Only Elon Musk could come up with this X-spense.
Customers who purchase Tesla’s long-awaited Cybertruck are stuck with the futuristic vehicle, whether they like it or not, thanks to an ironclad clause in its buyer’s agreement.
The years-long teased electric truck releasing Nov. 30 — which looks like a rudimentary version of the doc’s Delorean from “Back to the Future” — comes with a heavy financial penalty that inhibits resale for at least the first year of ownership.
“You agree that you will not sell or otherwise attempt to sell the Vehicle within the first year following your Vehicle’s delivery date,” the company wrote in the legally binding document.
Those who breach the clause give Tesla license to take “injunctive” legal action “or demand liquidated damages from you in the amount of $50,000.”
If a re-sale exceeds $50,000, the company can take every penny of that as well, according to the agreement. Kelley Blue Book prices the unusually looking flatbed at around $50,000 to start.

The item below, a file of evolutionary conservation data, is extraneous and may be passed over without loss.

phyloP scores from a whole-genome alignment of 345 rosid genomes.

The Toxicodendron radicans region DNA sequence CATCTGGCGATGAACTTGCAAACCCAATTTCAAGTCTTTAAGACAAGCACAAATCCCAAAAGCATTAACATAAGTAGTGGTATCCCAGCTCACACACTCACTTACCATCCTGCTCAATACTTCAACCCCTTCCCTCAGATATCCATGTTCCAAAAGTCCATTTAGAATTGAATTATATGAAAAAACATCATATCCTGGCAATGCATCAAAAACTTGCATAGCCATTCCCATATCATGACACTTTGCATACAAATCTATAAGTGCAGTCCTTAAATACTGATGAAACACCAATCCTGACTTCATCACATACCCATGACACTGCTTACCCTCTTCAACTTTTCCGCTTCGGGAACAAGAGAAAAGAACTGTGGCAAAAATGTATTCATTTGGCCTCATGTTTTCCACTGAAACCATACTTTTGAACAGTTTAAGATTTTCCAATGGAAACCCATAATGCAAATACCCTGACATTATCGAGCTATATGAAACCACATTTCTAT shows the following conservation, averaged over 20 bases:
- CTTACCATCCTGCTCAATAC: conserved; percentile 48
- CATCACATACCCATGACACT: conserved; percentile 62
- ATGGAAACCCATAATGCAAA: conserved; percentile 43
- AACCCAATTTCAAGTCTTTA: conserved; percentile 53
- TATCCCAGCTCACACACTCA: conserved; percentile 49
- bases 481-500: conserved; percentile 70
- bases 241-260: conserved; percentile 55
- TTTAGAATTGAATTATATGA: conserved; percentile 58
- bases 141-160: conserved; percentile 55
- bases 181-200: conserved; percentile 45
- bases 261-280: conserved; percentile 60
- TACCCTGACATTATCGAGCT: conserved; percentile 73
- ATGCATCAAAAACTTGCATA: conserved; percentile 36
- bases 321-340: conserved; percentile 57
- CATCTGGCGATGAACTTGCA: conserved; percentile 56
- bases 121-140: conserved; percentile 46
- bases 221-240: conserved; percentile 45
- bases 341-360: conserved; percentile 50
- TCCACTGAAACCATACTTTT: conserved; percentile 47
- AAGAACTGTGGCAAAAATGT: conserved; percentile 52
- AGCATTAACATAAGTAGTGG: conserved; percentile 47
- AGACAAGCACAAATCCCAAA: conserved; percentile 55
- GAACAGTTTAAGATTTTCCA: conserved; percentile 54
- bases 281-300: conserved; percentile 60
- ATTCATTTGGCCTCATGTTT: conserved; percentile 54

Perhaps worst of all for some status-hungry drivers who resell, “Tesla may also refuse to sell you any future vehicles.”
This comes after Musk’s personal valuation took a brutal hit upon bad numbers off an October Tesla stock call. Musk reportedly lost $41 billion last month and his overall net worth diminished from $234 billion to $193 billion, according to CBS.
The 13% company owner even admitted at the time that they “dug their own grave” with the Cybertruck, per Business Insider.
“I do want to emphasize that there will be enormous challenges in reaching volume production with the Cybertruck and then making the Cybertruck cashflow positive — this is simply normal,” Musk said.
“When you’ve got a product with a lot of new technology or any brand new vehicle program, especially one that is as different and advanced as the Cybertruck, you will have problems proportionate to how many new things you’re trying to solve at scale.”
Although specs have been tight-lipped since 2019, in September 2022 Musk posted on his platform X, (formerly Twitter) that it “will be waterproof enough to serve briefly as a boat, so it can cross rivers, lakes & even seas that aren’t too choppy.”
Though, Needham analyst Chris Pierce previously told The Post he expects the stainless steel EV to be just a “niche vehicle in the end.”